As a social worker managing a homeless shelter (HomeAgain’s Emergency Men’s Shelter), I balance protecting the resident’s rights; extending a harm reduction model; and practicing a trauma informed care model. This is all done while ensuring everyone’s safety and that all basic needs are met. No one day is the same in the shelter. I work to empower residents while maintaining existing community relationships with volunteers and supervising shelter staff. I even resolve issues between clients and print out resumes.
One of the biggest parts of my job are conducting intakes, which can be emotionally taxing on social workers and the incoming residents. The format is similar to visiting a doctor’s office for the first time; I’m asking some hard questions in an attempt to build rapport and better serve an underserved population, but those details aren’t always easy for clients to share.
I often discover that a new resident has experienced a series of bad events which lead them to our shelter. Due to a lack of resources for single men, I often use my social work background to take a clinical approach to empower our residents. We foster a nurturing, healing, and conflict free environment as I collaborate with community partners to help clients set interviews, get clothing, and receive help with mental health or substance abuse issues. Many times, clients come in with nothing. They may need underwear, socks, shower shoes, and other items that may of us take for granted. Unfortunately, these things are not donated nearly enough.
I recently noticed a rise in young clients and those who have recently been in the care of the Department of Justice. Those with criminal records face challenges with employment, housing, and adjusting to life outside of incarceration.
Our youngest clients also experience a different set of challenges considering that most service providers are attuned with the needs of adults over the age of 30 with a specific set of needs. For homeless youth, in addition to the needs detailed above, they also seek understanding and to develop healthy relationships. Luckily, unlike single adult men, there is a greater conversation about homeless youth and many resources are being pulled together to help homeless men ages 16 to 24.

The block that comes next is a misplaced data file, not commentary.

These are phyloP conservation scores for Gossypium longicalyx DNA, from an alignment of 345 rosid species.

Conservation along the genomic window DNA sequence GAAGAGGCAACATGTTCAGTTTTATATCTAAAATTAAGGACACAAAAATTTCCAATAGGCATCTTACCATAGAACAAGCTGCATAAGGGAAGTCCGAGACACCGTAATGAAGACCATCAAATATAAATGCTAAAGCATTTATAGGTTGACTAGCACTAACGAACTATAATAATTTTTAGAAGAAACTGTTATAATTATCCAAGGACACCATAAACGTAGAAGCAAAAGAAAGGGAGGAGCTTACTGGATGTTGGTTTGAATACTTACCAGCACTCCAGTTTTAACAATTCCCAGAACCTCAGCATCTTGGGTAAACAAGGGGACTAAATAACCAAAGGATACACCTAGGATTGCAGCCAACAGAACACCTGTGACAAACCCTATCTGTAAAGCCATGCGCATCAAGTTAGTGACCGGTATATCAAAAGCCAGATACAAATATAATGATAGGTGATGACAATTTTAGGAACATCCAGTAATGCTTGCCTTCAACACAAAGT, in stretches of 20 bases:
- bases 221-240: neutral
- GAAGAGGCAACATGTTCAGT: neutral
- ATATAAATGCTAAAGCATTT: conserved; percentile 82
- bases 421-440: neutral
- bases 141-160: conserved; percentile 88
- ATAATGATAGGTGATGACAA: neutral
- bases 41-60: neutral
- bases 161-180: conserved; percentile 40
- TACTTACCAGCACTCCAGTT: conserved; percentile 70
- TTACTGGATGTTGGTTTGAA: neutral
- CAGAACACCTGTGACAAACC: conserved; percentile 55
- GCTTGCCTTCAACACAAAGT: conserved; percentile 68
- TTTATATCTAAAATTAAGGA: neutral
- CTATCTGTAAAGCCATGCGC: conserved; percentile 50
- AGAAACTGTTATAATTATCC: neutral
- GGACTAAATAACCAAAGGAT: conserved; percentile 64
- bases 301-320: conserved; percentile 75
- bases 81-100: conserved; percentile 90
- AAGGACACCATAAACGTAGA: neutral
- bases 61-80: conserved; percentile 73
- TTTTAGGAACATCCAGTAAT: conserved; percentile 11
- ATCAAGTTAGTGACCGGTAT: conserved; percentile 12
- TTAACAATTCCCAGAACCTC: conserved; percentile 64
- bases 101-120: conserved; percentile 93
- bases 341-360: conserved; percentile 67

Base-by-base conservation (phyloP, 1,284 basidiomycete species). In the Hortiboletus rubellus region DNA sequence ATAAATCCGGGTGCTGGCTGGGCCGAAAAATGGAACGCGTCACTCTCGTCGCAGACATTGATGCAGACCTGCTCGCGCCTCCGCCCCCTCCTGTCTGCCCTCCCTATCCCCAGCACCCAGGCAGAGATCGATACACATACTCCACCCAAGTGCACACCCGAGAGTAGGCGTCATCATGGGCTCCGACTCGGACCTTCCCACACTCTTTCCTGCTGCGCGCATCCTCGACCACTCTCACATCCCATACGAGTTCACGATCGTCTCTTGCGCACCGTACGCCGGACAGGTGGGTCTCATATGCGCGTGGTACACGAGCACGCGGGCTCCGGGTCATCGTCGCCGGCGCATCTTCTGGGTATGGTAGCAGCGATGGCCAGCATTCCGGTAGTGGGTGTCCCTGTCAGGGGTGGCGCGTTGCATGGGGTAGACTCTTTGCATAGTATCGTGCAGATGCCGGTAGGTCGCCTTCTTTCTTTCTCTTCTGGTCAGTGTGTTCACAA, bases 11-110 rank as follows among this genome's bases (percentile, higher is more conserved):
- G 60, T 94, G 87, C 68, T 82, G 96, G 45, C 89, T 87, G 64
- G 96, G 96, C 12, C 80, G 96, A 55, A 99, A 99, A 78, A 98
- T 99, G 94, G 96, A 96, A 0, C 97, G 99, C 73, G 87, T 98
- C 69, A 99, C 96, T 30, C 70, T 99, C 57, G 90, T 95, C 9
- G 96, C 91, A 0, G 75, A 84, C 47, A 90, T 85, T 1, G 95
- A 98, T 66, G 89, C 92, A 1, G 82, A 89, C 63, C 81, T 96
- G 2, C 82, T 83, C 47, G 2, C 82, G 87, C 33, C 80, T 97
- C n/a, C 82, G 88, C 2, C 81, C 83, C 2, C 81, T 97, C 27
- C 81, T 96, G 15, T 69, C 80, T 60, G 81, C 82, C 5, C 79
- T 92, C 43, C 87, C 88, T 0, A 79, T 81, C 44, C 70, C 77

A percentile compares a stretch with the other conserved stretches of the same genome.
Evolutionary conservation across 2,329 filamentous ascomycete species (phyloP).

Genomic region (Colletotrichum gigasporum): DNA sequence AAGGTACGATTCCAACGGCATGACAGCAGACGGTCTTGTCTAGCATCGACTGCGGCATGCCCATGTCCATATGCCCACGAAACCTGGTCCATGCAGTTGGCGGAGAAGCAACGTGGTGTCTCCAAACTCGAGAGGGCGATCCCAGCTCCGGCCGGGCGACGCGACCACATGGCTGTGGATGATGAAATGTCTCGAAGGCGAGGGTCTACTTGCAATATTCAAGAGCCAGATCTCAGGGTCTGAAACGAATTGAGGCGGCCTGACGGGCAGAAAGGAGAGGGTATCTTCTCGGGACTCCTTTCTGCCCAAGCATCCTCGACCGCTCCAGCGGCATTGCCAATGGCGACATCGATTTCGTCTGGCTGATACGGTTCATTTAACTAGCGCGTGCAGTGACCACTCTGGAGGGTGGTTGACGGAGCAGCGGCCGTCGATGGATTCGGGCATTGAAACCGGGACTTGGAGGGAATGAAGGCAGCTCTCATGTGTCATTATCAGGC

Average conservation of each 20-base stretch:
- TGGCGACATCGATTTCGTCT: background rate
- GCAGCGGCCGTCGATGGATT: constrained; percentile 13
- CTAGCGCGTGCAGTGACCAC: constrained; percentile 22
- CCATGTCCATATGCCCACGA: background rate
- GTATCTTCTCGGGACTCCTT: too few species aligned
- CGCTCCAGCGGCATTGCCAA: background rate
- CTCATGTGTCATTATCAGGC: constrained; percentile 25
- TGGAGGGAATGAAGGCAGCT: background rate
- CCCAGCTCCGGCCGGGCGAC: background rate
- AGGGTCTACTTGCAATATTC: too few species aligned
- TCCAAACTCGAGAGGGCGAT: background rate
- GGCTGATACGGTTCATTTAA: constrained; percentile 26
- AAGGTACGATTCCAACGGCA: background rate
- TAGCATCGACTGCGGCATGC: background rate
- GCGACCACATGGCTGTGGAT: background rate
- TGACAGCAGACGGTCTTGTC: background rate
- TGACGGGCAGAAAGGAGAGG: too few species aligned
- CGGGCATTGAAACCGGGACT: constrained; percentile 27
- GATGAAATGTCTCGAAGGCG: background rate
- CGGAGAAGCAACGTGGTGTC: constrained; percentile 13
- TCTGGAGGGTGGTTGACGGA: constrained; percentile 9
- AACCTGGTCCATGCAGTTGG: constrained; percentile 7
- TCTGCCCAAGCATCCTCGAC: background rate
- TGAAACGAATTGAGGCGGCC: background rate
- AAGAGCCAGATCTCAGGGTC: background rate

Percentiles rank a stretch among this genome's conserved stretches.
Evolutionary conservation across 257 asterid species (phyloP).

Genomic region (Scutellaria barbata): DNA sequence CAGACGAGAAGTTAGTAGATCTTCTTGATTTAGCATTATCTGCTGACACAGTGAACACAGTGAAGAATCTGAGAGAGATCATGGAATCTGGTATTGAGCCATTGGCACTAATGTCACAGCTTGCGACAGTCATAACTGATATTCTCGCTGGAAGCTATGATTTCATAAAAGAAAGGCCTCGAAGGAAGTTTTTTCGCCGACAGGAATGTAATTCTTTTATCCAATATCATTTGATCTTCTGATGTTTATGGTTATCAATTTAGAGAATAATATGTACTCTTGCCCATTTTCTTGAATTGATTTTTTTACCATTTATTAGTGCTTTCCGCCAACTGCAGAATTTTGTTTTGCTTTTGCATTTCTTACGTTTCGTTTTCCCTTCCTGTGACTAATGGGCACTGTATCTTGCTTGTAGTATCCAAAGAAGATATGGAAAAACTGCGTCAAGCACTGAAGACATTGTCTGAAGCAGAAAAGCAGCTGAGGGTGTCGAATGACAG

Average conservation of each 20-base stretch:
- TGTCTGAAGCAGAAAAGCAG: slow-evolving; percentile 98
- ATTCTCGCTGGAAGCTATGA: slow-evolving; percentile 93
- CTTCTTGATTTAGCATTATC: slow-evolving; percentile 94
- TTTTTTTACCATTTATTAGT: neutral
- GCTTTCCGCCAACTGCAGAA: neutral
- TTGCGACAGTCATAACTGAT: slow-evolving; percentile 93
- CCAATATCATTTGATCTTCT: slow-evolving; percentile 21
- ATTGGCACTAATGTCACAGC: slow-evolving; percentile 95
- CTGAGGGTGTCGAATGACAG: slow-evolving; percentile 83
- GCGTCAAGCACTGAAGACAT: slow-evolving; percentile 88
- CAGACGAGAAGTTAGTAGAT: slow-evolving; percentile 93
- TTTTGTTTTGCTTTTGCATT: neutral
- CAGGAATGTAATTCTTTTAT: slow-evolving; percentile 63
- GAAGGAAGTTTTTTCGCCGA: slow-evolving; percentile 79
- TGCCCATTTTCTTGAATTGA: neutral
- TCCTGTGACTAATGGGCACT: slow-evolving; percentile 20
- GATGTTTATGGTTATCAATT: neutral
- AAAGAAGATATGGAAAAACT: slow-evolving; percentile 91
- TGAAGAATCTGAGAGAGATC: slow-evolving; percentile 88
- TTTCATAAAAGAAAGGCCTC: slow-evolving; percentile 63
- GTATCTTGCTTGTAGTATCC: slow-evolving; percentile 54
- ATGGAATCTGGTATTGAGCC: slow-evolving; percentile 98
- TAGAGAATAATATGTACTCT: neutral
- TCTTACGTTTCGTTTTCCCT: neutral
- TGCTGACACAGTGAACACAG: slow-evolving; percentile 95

In my experience working at HomeAgain, I’ve had the privilege of listening to the stories of men experiencing homelessness. A story that stuck with me involved an older African American male who suffered from co-occurring issues of substance abuse and mental health. Although he had been trying to piece his life back together since being discharged from the Army, he has struggling. After being assigned a case manager and getting help in our program, he found housing and is living successfully on his own… I was ecstatic to hear about his progress.
Working with the homeless provides insight to some unique challenges. I am always concerned about the lack of resources for single men. I find myself often times scrambling to pull together assistance for my guys, or to secure a rental unit they can afford.
Homelessness is a systematic issue. The reasons someone experiences a housing crisis can be lifelong struggles. The harsh reality is that anyone, at any time, can become homeless… I know that we could all be one bad decision or one lost job away. Through my work, I help others- but as they share their stories and change my life, they are helping me, too.